A crucial element in this process is the use of what later became known as scaffolding; the way in which the teacher provides students with frameworks and experiences which encourage them to extend their existing schemata and incorporate new skills, competencies, and understandings.

Scaffolding describes the conditions that support the child’s learning, to move from what they already know to new knowledge and abilities.

Scaffolding requires the teacher to allow students to extend their current skills and knowledge.

During scaffolding, the support offered by an adult (or more knowledgeable other) gradually decreases as the child becomes more skilled in the task.

As the adult withdraws their help, the child assumes more of the strategic planning and eventually gains competence to master similar problems without a teacher’s aid or a more knowledgeable peer.

It is important to note that this is more than simply instruction; learning experiences must be presented in such a way as to actively challenge existing mental structures and provide frameworks for learning.

Five ways in which an adult can “scaffold” a child’s learning:

  • Engaging the child’s interest
  • Maintaining the child’s interest in the task e.g., avoiding distraction and providing clear instructions on how to start the task.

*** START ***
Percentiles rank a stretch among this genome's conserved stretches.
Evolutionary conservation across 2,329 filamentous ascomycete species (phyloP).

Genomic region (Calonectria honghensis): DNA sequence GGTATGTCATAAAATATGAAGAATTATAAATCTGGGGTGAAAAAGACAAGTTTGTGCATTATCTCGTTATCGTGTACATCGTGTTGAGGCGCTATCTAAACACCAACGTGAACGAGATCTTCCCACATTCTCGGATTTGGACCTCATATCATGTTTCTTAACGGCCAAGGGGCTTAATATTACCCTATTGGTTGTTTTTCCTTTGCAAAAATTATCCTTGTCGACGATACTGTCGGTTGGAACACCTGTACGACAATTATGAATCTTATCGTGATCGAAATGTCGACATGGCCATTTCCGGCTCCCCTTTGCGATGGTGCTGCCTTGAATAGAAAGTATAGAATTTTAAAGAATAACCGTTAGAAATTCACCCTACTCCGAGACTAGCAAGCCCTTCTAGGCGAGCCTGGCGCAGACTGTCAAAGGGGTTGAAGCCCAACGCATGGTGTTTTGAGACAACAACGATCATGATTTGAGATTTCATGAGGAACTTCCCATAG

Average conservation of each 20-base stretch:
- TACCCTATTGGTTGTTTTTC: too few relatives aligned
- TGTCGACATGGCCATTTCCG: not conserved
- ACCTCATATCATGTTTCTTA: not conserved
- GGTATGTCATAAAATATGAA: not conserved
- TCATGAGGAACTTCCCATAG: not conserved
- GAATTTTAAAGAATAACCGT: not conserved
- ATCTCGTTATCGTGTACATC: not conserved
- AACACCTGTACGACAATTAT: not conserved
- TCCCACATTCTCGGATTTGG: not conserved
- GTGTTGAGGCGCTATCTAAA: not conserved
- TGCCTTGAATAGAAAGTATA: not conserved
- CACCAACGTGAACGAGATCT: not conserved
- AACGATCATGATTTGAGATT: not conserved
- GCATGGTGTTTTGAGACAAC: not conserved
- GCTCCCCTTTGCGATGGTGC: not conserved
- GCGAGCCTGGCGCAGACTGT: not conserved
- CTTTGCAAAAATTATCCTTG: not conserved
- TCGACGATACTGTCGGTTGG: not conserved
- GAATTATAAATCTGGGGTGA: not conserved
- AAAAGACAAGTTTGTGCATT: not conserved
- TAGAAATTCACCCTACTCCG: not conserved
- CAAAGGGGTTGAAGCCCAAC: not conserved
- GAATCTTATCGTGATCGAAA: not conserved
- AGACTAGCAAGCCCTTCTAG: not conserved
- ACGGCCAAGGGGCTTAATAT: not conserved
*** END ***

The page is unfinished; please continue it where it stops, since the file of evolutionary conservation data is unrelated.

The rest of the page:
• Keeping the child’s frustration under control e.g., by supportive interactions, adapting instructions according to where the child is struggling.
  • Emphasizing the important features of the task
  • Demonstrating the task: showing the child how to do the task in simple, clear steps.

As the child progresses through the ZPD, the necessary scaffolding level declines from 5 to 1.

The teacher must engage students’ interests, simplify tasks to be manageable, and motivate students to pursue the instructional goal.

In addition, the teacher must look for discrepancies between students” efforts and the solution, control for frustration and risk, and model an idealized version of the act (Hausfather, 1996).

Challenges to Traditional Teaching Methods

Vygotsky’s social development theory challenges traditional teaching methods. Historically, schools have been organized around recitation teaching.